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The Starbucks IT Roller Coaster Is Now On Top

Written by Evan Schuman
November 11th, 2010

As the number of retail alternative payment experiments soars, it’s sometimes helpful to see what the non-traditional retail payment veterans are doing. Starbucks CEO Howard Schultz gave us a good hint last Thursday (Nov. 4) when the $10.7 billion coffee house reported that its customers in fiscal 2010 “loaded more than $1.5 billion on Starbucks Cards.”

As a payment card, it’s CRM On Steroids, in that almost no customer with the card would likely forget to use it. That makes it an impressively complete record.

Let’s put those numbers into context. That $1.5 billion represents more than 14 percent of all the chain’s revenue. That loyal piece of plastic is used to pay for, according to Starbucks, “nearly one in five consumer transactions,” and that reflects a 20 percent increase compared with the prior year.

More stats: Nearly 2 million customers have joined the program since its launch 10 months ago, and more than 1.25 million have made at least 30 purchases.

The history of Starbucks, especially when it comes to IT and related mobile and Web efforts, is an impressive rollercoaster. In its earliest days, the chain demonstrated an understanding—nay, a mastery—of social networking long before Facebook or MySpace existed.

Starbucks made its shops a cool and fun place to go, to hang out and to talk. It was a place to meet with friends and business associates, to take a meeting and perhaps to even connect to Wi-Fi and work for four or five hours.

But the Web was just starting to catch on and, even when it was several years old, Starbucks never seemed to take the Web seriously. Starbucks never achieved Web buzz and it started seeing per-store figures drop sharply.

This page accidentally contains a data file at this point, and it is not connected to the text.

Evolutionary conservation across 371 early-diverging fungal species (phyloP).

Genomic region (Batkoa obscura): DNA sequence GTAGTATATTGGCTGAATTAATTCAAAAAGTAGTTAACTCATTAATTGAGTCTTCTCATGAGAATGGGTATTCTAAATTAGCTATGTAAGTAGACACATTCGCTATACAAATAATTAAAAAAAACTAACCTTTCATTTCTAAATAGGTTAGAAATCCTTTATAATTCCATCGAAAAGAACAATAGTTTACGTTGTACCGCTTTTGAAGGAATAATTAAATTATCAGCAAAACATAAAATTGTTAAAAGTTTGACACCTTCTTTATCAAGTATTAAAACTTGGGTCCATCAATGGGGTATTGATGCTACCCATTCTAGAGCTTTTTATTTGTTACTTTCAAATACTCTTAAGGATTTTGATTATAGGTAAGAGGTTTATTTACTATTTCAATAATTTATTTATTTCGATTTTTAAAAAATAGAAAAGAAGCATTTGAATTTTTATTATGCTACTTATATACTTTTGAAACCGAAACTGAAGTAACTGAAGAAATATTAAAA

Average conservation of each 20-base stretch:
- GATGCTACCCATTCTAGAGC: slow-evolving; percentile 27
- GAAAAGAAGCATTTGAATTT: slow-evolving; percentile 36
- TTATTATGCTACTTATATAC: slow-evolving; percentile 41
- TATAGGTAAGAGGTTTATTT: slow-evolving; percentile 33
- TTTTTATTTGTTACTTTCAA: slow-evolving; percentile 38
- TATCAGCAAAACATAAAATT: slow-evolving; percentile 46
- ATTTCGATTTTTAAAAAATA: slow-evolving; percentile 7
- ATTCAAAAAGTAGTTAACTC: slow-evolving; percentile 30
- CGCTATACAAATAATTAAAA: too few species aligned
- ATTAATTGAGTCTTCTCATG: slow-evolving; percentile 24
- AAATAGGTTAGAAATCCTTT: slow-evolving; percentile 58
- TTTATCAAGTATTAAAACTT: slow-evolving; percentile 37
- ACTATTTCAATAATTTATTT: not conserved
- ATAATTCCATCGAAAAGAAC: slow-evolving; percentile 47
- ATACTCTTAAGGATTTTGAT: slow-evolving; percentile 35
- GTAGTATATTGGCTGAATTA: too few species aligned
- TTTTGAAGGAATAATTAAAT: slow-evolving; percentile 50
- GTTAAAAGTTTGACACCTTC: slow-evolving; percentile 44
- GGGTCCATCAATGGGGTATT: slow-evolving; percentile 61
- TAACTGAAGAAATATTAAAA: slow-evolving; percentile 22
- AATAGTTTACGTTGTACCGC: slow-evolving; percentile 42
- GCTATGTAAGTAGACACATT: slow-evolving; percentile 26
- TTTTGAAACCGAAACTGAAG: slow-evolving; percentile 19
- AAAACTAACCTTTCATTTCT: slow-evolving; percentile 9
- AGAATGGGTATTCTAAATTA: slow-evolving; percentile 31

Starbucks then stayed on a bad path, spotting the great marketing trends but falling way short in execution. An initial CRM Web effort deservedly fell flat, and a powerful mobile launch was marred by an application that seemingly couldn’t do anything productive. Even an impressive idea for mobile gift cards was tripped up by a major security hole.

The rollercoaster of Starbucks strategies is now on an upswing. A well-thought-out mobile-to-in-store program and revised mobile payments seem to be working.

Hopefully, the chain is now moving in a good direction for the foreseeable future. After all, a hot cup of coffee and a rollercoaster rarely make a good combo.


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Why Did Gonzales Hackers Like European Cards So Much Better?

I am still unclear about the core point here-- why higher value of European cards. Supply and demand, yes, makes sense. But the fact that the cards were chip and pin (EMV) should make them less valuable because that demonstrably reduces the ability to use them fraudulently. Did the author mean that the chip and pin cards could be used in a country where EMV is not implemented--the US--and this mis-match make it easier to us them since the issuing banks may not have as robust anti-fraud controls as non-EMV banks because they assumed EMV would do the fraud prevention for them Read more...
Two possible reasons that I can think of and have seen in the past - 1) Cards issued by European banks when used online cross border don't usually support AVS checks. So, when a European card is used with a billing address that's in the US, an ecom merchant wouldn't necessarily know that the shipping zip code doesn't match the billing code. 2) Also, in offline chip countries the card determines whether or not a transaction is approved, not the issuer. In my experience, European issuers haven't developed the same checks on authorization requests as US issuers. So, these cards might be more valuable because they are more likely to get approved. Read more...
A smart card slot in terminals doesn't mean there is a reader or that the reader is activated. Then, activated reader or not, the U.S. processors don't have apps certified or ready to load into those terminals to accept and process smart card transactions just yet. Don't get your card(t) before the terminal (horse). Read more...
The marketplace does speak. More fraud capacity translates to higher value for the stolen data. Because nearly 100% of all US transactions are authorized online in real time, we have less fraud regardless of whether the card is Magstripe only or chip and PIn. Hence, $10 prices for US cards vs $25 for the European counterparts. Read more...
@David True. The European cards have both an EMV chip AND a mag stripe. Europeans may generally use the chip for their transactions, but the insecure stripe remains vulnerable to skimming, whether it be from a false front on an ATM or a dishonest waiter with a handheld skimmer. If their stripe is skimmed, the track data can still be cloned and used fraudulently in the United States. If European banks only detect fraud from 9-5 GMT, that might explain why American criminals prefer them over American bank issued cards, who have fraud detection in place 24x7. Read more...

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